Julie Dawes said on Friday she wanted to offer any personal help she could. It turns out this was distinct from arrangements around the hearing tomorrow and board decisions about attendance. A revealing comment (which is not to knock the offer of help which we appreciate). For families ‘the personal’ is too often the process. And the obliteration of humanity through that process.

By the end of the conversation I think we were sort of on the same page. I appreciate her sticking her neck out by ringing earlier. I hope productive discussion followed our fraught conversation. And I hope some respect will be shown to our beautiful boy who died in the cross hairs of a greedy, arrogant and failing Trust, local authority and CCG, tomorrow.

He deserved so much more.

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The lost day… Helsinki way

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Up at 5am today to catch the 8am flight back to Gatwick after a wonderful weekend in Helsinki. My supersaver flight. £30. Such a blinking bargain. The airport bus was full of sleepyheads.

“Ah, I’ve found what I’ve been looking for…!” announced the driver after 20 minutes or so. “The airport. I stop at Terminal 1 first and then Terminal 2.”

The bus emptied out at Terminal 1. I waited on board wondering what all the fun was at 1.
“Er, excuse me,” said comedy driver getting back on board. “Where are you going?”
“Terminal 2”, I said.
“This is Terminal 2. You’d better get off or I’ll take you back to Helsinki…”
Blimey. Where was Terminal 1? The check in machine spat my booking reference out and told me to go to the help desk. I queued for ages with a few other people who had also fallen foul of the machine. When it was my turn, the woman looked completely perplexed and called for help.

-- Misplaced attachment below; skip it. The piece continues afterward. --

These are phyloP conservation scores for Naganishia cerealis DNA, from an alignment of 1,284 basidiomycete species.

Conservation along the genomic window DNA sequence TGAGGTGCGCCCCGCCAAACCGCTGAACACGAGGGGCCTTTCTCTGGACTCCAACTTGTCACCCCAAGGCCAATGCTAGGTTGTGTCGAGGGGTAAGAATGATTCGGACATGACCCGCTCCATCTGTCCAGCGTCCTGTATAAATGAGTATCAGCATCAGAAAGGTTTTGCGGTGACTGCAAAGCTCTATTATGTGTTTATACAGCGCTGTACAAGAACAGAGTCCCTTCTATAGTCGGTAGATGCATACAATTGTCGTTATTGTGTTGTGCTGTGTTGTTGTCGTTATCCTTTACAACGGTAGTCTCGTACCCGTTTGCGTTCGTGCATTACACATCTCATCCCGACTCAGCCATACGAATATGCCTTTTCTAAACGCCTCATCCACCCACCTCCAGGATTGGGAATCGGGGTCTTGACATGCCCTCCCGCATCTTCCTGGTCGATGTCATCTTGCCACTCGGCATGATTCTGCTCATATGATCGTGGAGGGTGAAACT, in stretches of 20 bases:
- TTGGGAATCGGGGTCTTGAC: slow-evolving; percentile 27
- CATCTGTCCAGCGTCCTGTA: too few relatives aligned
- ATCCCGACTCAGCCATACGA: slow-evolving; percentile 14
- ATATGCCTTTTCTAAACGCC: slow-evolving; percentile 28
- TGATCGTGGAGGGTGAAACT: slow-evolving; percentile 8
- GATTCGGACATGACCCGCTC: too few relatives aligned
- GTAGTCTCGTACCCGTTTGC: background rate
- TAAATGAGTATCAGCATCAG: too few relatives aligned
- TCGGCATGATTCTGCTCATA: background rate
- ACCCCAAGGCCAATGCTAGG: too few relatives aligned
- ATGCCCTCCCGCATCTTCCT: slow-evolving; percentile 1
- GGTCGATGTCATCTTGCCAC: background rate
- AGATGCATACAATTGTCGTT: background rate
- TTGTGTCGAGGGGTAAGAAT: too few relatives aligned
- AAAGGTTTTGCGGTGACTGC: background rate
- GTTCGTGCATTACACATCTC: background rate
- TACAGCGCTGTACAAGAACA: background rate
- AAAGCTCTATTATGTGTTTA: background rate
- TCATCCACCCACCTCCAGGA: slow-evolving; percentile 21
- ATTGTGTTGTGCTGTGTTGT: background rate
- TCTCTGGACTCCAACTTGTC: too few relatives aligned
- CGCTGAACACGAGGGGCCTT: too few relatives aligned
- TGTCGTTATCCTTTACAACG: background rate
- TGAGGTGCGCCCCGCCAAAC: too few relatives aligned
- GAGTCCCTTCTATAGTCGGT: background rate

“Is there a problem?” I asked.
“No, no. Not at all. The system is very slow, that’s all.”

The second woman called for a third woman as the queue behind me got longer. I turned round at one point and did a ‘Sorry guys, some sort of system error’ shrug to the grumpy looking passengers. They blanked me.

After a few more minutes and a lot of heated chatter and jabbing the screen, the third woman cracked the problem.

“This ticket is for yesterday” she said, triumphantly.
“OMG. No way. What date is it today..?” I yelped, looking around for a floating calendar. She flourished the ticket at me.
“Look.”

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November. Not yesterday. Not even close.

The three women, clearly relieved their system wasn’t faulty, pointed me in the direction of the Norwegian Air hidden service for losers who can’t book flights properly, two floors below ground level. In the dark space I found two guys with Norwegian Air logos on their t-shirts playing Pokemon (don’t) Go. They politely told me to get lost. There is no standby on Norwegian Air.

Back above ground I had to suck it up and buy a single ticket home. Flying with SAS. Leaving nine hours later via Copenhagen. A five hour trip.

From Terminal 1.

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A brighter moment from yesterday: the Sibelius monument.

Postscript: It turns out the cheapest flight back was business class. Luckily an eagle eyed SAS guy noticed some marking on my boarding pass and told me. I’ve now been in the SAS lounge for 8 hours and 20 minutes now. With cheeky white wine on tap. Funny times.

Those husky dogs and Devon days

“Do you remember those husky dogs we saw running wild a while back, Rich? Loads of them… Where was that?”
“That holiday in Devon. Remember we were walking back from a pub lunch along some trail. The kids went back on the other track…”